How many Siberian tigers are left in the world as of 2011?
The latest survey, done last year, indicated a slight increase in the wild population, over 550 tigers there now.
No. There are more lions than tigers. There are 2 known major subspecies of both lions and tigers. Lions - The African Lion & The Asiatic Lion Tigers - The Bengal Tiger & The Siberian Tiger There are around 600 odd Asiatic lions left in the wild. There are around 1200 Bengal tigers left in the wild. Siberian tigers too range around 1000 individuals. The African lion is the most populous of the 4 species…
The term "snow tiger" is used to refer to a couple of different sub-species of tigers. Often it is used to refer to the Bengal tigers that have a gene mutation giving them a white coloration. Sometimes these white Bengal tigers are also called the "snow white tiger". This coloration in the Bengal is very rare, especially in the wild. But perhaps, more frequently, the only tiger that lives in snowy country, the Siberian, is…
the Siberian tiger is the most endangered tiger; there are just about 200 left in the world. other endangered tigers are Bengal, Indo Chinese, South China, and Sumatran breeds. All tigers are endangered to some degree. The South China tiger is the most endangered, with only eight or less in the wild. There are projects underway to release captive born tigers back into their Chinese habitat.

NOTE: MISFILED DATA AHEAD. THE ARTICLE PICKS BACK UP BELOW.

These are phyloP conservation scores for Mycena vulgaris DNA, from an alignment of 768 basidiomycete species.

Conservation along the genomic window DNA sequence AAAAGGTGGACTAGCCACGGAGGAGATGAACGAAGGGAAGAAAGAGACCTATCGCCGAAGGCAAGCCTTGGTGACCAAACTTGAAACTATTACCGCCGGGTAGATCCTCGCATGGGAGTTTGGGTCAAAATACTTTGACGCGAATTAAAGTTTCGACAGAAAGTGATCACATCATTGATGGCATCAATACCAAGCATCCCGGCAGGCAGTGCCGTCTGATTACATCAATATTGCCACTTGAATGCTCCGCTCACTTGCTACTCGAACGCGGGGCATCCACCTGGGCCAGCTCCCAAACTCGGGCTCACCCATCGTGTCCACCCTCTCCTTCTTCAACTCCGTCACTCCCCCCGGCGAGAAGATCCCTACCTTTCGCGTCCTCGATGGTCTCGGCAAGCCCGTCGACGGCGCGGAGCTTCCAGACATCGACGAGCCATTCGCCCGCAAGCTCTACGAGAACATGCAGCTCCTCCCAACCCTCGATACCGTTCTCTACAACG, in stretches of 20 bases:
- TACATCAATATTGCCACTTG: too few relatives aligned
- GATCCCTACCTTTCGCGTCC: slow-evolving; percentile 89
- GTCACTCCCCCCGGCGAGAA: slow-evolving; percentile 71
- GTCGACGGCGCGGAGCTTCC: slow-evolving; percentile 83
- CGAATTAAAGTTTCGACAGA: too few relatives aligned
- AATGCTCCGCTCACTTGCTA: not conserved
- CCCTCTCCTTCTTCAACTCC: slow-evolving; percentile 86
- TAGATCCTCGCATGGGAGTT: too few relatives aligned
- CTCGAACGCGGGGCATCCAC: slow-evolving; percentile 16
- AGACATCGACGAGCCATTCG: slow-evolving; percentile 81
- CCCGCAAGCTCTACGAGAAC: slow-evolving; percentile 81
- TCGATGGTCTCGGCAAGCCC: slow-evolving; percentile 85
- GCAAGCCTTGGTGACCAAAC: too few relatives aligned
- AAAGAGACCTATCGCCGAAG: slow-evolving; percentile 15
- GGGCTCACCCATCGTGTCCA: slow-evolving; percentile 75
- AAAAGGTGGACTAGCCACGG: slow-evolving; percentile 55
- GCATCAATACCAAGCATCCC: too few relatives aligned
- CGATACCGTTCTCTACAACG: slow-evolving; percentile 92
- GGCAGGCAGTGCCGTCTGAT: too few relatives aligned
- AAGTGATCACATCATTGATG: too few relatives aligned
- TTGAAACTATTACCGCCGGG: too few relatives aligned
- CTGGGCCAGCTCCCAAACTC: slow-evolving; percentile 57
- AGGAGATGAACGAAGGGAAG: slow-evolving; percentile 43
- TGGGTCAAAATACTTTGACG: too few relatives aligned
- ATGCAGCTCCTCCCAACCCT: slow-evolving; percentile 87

In the wild there are: 490-525 Siberian tigers 1900-2080 Bengal tigers 790-1010 Indo Chinese tigers 380-425 Malayan tigers 290-412 Sumatran tigers 0-8 South China tigers* The South China tiger is currently undergoing a project whose aim is to reintroduce zoo born South China tigers back into the wild. The Project is underway now in South Africa.
Estimates vary for the number of tigers in the wild today, but some say there are approximately 600 Siberian tigers left, around 2000 Bengal tigers, approximately 1200 Indochinese, just 600 Sumatran, and less than 20 South China tigers. Sadly, all sub-species are considered endangered, and three sub-species have already gone extinct.
There are about 500 Siberian tigers currently surviving in the wild, but the effective population accounts for genetic diversity. BBC says that the tiger has a very low diversity, which means that any disease or rare genetic disorders will probably be passed on to the next generation. A more diverse genetic population would increase its chance of survival and would be able to "cancel out" diseases and disorders with healthy genes.